21-year-old woman becomes youngest in USA to receive face transplant

Maricruz Casares
Agosto 15, 2018

A 21-year-old woman who shot herself in the face in a failed suicide bid has become the youngest person in the U.S. to receive a face transplant. The gunshot destroyed the teen's face and required extensive surgery to save her life.

Now, a National Geographic documentary, "Katie's Face", follows her step by step as she received face transplant in an extraordinary 31 hours of delicate surgery at the Cleveland Clinic past year when she was 21.

She had chronic gastrointestinal problems which she had to undergo surgery for, she had just broken up with her then-boyfriend and her mother was abruptly fired from teaching at the same school that she attended.

Specialists at the Cleveland Clinic in OH transplanted the scalp, forehead, eyelids and nose as well as parts of her cheeks, jaw, muscle, teeth and more, the hospital explained in a report, "effectively replacing 100 percent of the patient's facial tissue".

Plastic surgeon Dr Brian Gastman, the first clinic doctor to see Katie and the man who would go on to lead her transplant procedure, recalled to NatGeo that he was initially only concerned with stabilizing Katie, and he anxious that even if that went to plan, there wouldn't be enough tissue available for corrective surgeries due to her small size.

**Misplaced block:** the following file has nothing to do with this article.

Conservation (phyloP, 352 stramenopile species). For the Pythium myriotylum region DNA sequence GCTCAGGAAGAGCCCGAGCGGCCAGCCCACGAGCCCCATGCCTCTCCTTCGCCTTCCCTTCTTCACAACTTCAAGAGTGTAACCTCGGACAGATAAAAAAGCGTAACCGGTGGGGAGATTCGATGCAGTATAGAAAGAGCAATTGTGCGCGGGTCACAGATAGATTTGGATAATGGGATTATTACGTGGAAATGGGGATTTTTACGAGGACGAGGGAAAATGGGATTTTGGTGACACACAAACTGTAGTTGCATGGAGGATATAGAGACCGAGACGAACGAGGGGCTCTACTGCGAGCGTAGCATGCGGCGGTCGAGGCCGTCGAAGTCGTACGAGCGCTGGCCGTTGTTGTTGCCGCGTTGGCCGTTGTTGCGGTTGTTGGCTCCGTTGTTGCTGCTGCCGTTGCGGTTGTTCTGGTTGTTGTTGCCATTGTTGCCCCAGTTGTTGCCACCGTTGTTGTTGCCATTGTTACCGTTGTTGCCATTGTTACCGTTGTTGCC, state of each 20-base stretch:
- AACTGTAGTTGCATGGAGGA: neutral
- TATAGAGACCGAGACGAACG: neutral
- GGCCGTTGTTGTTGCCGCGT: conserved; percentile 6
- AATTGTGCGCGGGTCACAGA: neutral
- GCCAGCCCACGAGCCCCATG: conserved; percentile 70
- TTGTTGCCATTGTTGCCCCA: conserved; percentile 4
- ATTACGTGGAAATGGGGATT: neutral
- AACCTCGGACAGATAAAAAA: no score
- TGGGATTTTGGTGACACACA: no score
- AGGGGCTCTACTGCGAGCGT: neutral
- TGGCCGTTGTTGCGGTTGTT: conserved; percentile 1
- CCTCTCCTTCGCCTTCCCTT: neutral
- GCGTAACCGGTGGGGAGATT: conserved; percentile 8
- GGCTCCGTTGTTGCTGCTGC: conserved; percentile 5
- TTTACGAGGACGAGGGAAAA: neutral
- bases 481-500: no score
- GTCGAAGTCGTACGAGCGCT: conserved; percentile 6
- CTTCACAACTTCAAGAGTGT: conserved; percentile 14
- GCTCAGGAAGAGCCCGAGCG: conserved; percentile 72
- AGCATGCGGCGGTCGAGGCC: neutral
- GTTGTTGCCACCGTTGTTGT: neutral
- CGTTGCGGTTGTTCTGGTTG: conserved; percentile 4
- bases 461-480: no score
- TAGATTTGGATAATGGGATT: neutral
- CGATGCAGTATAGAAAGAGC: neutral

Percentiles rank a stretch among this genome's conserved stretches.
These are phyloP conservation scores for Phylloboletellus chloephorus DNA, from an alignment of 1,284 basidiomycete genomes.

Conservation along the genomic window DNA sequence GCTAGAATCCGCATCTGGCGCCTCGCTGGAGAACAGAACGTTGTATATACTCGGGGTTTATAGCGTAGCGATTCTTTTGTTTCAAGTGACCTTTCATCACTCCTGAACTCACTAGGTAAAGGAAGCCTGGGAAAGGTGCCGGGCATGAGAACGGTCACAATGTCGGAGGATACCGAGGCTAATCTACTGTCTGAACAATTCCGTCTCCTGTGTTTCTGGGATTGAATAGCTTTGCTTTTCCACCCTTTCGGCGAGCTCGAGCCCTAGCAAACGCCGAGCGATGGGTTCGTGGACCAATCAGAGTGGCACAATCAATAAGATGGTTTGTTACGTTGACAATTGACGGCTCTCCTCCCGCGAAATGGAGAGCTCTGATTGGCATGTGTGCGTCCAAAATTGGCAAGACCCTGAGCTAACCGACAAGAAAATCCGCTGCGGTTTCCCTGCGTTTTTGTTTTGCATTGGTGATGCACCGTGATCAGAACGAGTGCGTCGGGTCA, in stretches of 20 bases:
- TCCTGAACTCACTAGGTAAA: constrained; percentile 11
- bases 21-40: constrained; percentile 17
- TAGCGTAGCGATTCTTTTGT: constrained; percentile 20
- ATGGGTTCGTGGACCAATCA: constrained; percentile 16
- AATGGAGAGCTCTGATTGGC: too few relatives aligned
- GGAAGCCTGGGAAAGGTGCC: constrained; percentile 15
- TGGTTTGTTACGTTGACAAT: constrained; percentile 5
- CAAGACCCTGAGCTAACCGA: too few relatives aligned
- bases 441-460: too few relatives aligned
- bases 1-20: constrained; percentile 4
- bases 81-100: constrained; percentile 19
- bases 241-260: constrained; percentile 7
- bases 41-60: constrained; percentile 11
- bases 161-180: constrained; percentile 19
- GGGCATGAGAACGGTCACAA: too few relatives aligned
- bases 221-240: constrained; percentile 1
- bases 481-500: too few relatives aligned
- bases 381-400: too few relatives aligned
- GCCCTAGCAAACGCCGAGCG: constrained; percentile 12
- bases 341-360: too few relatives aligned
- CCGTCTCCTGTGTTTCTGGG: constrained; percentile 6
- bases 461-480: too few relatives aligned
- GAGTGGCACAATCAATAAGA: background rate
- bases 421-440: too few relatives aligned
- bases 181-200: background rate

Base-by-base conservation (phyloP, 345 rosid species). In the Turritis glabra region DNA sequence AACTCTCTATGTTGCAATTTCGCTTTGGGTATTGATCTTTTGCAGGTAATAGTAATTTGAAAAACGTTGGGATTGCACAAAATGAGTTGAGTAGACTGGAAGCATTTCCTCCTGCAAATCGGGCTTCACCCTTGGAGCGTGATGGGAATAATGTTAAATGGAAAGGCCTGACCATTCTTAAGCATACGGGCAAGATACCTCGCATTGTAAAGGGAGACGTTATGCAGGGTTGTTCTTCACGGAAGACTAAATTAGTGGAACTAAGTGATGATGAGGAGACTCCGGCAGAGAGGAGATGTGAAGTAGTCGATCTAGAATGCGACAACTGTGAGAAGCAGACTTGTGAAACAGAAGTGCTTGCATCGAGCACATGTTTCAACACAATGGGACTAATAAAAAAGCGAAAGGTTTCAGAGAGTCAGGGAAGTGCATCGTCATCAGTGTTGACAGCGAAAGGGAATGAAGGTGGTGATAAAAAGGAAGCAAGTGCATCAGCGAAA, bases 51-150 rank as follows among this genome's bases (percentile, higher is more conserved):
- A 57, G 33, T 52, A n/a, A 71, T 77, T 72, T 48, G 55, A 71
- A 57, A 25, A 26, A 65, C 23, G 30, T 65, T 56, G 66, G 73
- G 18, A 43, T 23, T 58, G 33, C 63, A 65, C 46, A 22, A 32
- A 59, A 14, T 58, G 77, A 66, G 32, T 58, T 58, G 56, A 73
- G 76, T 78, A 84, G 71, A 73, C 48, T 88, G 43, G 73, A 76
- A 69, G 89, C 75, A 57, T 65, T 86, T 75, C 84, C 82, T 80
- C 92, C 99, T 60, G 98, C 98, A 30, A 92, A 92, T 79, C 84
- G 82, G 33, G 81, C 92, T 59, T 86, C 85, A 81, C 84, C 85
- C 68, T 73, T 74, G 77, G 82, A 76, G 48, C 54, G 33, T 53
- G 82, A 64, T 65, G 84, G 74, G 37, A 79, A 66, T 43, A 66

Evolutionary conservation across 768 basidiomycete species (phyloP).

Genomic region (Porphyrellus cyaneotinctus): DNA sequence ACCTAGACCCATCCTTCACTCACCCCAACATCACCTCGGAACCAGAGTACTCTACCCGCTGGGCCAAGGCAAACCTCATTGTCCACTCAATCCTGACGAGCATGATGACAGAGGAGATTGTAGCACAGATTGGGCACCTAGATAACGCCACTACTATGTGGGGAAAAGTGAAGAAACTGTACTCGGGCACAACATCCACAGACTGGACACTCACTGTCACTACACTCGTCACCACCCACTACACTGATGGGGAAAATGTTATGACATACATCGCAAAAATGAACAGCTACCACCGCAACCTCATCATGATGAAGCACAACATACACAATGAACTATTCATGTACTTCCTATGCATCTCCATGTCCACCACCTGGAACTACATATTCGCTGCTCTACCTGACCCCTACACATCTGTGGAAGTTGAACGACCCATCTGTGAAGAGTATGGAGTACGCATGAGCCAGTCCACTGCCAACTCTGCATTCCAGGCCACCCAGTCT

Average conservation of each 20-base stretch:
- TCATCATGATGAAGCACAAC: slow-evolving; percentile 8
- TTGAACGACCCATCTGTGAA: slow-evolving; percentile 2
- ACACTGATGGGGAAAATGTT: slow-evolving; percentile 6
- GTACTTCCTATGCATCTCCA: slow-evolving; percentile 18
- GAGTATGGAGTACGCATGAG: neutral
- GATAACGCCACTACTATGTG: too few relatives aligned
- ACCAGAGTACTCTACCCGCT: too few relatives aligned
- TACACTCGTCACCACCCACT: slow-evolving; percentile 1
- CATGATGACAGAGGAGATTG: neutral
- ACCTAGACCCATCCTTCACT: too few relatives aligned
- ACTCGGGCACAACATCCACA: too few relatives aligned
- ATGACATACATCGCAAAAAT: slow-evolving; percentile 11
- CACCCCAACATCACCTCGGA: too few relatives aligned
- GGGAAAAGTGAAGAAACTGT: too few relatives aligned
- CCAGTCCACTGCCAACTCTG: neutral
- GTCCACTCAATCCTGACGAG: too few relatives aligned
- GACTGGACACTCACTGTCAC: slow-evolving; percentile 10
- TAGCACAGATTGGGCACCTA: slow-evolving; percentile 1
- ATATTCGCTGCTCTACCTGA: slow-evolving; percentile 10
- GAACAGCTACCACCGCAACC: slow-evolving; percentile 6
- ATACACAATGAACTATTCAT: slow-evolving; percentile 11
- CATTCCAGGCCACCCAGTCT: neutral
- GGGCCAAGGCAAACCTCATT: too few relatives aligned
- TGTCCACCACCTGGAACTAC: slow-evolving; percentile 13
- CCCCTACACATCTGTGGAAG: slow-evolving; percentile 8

Stubblefield doesn't remember the suicide attempt or any of the surgeries that followed to help mend her face.

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Now 22, she has shared her story and incredible photos of her transplant journey with National Geographic. The procedure was Cleveland Clinic's third of its kind and the 40th known in the world. The recipient, Isabelle Diniore died last year at the age of 49, 11 years after the surgery.

Though Stubblefield has attempted to live a normal life ("I got hurt, but I'm getting better", she wants to tell the people who stare at her on the street), she's been subjected to intense physical therapy to help her regain muscle control that she lost from trauma caused by the bullet, making "normal" a goal, not yet a reality. "With a new nose, lips, palate, eyelids and jaw, she now has the full opportunity to re-integrate into society and have a future just like any other young adult". But this final stop was where she would receive her full face transplant! The only problem? This posed a greater risk of Katie's body rejecting the new face. "That's number one, but beyond that, I'd like her to have some level of normalcy".

But she intends to pick up where she left off, she told National Geographic, going to college and perhaps pursuing a career in counseling.

Stubblefield is using her story of survival to raise awareness.

For immediate help if you are in a crisis, call the toll-free National Suicide Prevention Lifeline at 1-800-273-TALK (8255), which is available 24 hours a day, 7 days a week.

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